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Friday, 7 August 2009

Tashi Lhunpo

The concert I was going to tell you about yesterday before I got caught up in a rant…..was amazing, and as someone was heard to say, “powerful stuff”.

To start with, as their website explains: “Tashi Lhunpo Monastery, the principal monastery of the U-Tsang Province in Tibet, is one of the Great Six centres of the Gelugpa tradition. Tashi Lhunpo was founded by His Holiness the 1st Dalai Lama, Gyalwa Gedun Drup in 1447, and became the largest, most vibrant monastery in Tibet.” Today, the new Tashi Lhunpo monastery is located in South India where 300 or so Tibetan monks are in exile since the Chinese invasion of their country. If you click on the link, or here you can read about the monastery and its story, and also see better pictures than the ones I took – without the flash – at the concert.

The concert involved 9 monks demonstrating the chants and prayers they use on a daily basis within the monastery, as well as some of the ceremonial mask dances, which show off the beautiful masks and costumes. Each item we saw was described by an English commentator, given its title, and the reasons for the prayer, chant or dance, along with what the symbolism is for each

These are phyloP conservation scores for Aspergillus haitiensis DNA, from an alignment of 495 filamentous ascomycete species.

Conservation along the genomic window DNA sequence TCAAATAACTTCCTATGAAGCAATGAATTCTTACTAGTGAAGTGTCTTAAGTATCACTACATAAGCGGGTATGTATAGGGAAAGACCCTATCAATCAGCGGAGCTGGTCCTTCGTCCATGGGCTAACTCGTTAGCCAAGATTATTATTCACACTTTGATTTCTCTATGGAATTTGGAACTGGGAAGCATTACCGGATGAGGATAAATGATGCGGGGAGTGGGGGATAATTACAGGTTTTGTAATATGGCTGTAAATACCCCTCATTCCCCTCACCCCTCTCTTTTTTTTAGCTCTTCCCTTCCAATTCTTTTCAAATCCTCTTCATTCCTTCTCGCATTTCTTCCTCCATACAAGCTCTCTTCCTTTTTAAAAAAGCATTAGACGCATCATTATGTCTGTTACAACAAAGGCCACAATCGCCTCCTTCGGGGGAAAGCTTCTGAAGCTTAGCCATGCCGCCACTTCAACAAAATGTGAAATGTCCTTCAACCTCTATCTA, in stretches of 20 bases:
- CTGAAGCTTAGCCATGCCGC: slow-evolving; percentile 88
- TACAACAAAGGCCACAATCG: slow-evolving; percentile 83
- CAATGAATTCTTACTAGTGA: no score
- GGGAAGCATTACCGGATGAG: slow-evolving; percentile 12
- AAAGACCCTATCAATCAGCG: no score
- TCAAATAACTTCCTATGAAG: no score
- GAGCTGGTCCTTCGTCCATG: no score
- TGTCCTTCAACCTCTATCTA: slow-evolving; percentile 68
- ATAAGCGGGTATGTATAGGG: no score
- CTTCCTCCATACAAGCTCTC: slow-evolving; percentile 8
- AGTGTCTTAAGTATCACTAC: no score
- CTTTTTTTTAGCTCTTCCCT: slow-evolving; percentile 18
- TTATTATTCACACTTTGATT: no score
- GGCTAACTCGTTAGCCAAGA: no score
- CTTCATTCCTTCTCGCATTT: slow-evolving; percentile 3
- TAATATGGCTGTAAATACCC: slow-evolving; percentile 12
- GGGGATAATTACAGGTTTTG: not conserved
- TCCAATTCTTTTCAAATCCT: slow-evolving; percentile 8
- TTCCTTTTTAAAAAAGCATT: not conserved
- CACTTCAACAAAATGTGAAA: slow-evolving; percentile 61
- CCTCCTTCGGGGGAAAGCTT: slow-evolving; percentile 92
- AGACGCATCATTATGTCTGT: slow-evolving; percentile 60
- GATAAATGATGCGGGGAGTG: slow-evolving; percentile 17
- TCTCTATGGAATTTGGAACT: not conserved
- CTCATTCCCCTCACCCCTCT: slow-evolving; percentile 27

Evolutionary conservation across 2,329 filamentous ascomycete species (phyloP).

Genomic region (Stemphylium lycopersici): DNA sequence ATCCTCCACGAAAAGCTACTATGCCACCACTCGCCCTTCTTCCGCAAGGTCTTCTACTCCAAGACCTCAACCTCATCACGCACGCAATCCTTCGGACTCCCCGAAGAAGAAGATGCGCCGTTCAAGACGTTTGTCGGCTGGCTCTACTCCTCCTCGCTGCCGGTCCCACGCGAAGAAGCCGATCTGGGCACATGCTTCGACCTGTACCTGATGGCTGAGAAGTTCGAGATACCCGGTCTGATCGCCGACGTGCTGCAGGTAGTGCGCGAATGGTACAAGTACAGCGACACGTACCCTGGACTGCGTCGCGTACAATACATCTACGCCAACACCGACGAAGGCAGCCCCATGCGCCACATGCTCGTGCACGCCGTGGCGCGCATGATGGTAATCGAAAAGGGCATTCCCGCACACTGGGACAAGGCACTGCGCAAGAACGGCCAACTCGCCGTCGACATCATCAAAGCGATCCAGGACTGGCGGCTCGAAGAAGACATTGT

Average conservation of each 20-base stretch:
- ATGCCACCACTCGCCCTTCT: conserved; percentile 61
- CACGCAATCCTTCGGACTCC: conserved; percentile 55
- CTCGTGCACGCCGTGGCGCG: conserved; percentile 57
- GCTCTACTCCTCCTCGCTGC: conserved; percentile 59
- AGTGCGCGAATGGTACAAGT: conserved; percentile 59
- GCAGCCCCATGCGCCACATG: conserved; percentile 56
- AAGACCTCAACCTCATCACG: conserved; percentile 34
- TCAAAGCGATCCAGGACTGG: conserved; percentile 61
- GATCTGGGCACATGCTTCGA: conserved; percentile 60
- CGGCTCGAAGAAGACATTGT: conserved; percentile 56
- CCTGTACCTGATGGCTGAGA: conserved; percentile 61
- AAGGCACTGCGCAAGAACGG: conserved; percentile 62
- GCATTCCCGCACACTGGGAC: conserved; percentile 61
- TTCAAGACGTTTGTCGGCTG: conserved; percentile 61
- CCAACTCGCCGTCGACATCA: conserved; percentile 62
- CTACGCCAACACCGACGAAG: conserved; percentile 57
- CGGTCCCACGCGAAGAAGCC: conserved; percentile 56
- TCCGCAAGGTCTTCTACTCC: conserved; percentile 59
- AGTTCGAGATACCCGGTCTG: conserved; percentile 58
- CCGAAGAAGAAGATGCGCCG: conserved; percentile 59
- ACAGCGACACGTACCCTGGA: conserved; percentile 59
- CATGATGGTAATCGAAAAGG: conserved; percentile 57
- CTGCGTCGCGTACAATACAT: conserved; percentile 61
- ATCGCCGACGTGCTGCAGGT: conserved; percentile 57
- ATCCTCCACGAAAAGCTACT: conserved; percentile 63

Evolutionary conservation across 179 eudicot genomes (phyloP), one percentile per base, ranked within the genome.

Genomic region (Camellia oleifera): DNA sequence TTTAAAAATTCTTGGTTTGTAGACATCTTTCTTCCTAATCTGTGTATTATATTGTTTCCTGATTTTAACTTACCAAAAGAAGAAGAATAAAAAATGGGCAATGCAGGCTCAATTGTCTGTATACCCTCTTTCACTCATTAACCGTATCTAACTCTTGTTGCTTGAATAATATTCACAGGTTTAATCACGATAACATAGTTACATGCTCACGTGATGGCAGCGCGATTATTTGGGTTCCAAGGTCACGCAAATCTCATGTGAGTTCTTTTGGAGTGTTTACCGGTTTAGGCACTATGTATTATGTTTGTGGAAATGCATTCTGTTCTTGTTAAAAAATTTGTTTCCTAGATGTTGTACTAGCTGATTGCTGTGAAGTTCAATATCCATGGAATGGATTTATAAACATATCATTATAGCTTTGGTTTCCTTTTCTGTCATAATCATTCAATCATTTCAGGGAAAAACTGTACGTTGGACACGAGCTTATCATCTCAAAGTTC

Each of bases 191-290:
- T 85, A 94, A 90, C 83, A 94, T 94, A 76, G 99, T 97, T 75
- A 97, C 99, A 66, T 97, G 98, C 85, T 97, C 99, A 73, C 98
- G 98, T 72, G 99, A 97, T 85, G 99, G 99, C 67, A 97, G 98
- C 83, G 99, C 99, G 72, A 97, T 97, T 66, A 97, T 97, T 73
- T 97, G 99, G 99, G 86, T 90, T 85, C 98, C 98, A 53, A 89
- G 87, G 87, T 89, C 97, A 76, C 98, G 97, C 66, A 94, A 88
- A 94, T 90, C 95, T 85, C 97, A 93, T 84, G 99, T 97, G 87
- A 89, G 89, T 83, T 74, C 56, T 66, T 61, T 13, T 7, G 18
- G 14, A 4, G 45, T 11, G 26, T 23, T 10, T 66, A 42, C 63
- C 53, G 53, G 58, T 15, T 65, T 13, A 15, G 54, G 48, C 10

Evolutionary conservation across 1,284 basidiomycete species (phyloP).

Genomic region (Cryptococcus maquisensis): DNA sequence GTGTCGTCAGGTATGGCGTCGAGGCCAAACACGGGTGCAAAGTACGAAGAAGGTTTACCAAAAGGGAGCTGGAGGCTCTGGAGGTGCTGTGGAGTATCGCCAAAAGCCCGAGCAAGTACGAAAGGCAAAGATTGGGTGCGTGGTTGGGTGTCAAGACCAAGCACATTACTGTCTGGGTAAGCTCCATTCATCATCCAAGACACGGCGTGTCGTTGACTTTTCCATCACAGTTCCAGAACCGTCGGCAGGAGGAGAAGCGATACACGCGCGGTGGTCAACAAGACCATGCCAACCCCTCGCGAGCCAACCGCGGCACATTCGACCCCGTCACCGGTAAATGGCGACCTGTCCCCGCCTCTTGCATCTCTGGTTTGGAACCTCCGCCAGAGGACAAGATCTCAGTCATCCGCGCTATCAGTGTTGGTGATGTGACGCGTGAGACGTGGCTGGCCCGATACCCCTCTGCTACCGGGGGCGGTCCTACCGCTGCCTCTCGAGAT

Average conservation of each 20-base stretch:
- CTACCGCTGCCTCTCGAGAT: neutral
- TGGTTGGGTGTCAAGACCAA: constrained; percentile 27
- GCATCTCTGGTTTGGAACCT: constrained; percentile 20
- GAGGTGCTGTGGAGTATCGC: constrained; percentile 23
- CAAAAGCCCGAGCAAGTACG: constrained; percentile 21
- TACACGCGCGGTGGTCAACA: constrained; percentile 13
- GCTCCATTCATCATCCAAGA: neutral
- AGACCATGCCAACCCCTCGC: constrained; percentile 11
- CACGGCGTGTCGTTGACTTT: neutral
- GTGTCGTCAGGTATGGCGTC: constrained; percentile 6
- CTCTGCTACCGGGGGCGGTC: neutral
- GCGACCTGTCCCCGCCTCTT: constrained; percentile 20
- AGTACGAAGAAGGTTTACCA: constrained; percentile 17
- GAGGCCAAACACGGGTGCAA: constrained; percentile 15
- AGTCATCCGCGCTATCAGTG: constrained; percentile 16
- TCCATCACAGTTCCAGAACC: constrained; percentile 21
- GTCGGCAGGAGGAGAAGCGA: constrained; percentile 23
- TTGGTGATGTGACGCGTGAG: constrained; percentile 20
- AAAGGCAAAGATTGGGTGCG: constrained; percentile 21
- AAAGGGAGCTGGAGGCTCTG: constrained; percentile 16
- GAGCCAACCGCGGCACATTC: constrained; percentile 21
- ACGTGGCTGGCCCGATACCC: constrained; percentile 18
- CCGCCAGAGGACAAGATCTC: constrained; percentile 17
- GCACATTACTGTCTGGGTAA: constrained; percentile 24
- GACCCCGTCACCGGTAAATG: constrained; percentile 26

These are my photos but you can see better ones on the website. tibetan monks

At the beginning of the evening after a loud introductory fanfare on the long horns,

ttibetan monks2he pictures of the Dalai Lama and the Pand the Panchen Lama were ceremoniously brought in and set up on the table or altar. The costumes in the first two photos show the monks in their usual robes,

tibetan monks3 while these next ones demonstrate the beauty of the ceremonial robes.




tibetan monks4

ansHere you can see some of the beautiful masks used in several of the performances.

tibetan monks9


This I believe is one of the Lords of the Cemetery.


During this meditative chant (below) the monks used very expressive hand movements throughout. It is apparently said that if you witness this chant you will not be tibetan monks11 


reincarnated into one of the lower orders! Several musical instruments such as bells, cymbals, drums and  pipes are also used in some of the chants and prayers.

 tibetan monks13The sounds are alien to us, but are nonetheless…. enchanting, is that the word I’m looking for?. They are definitely very moving, and although the monks had said that they were comfortable with applause from the audience, somehow it felt the wrong thing to do. tibetan monks10

Here’s the drum being hit with the curved stick while the monk also holds and plays the cymbals.


And at the end of the show, they came on stage once more in another ceremonial performance during which they sprinkled grains of rice (held in their left hands, see below) into the air. It used to be flower petals that were used but for now they used rice.tibetan monks15

See more of the costumes here, and more pictures of the monks here.

It was a delightful evening, when the soul really felt lifted!

Talk again soon.


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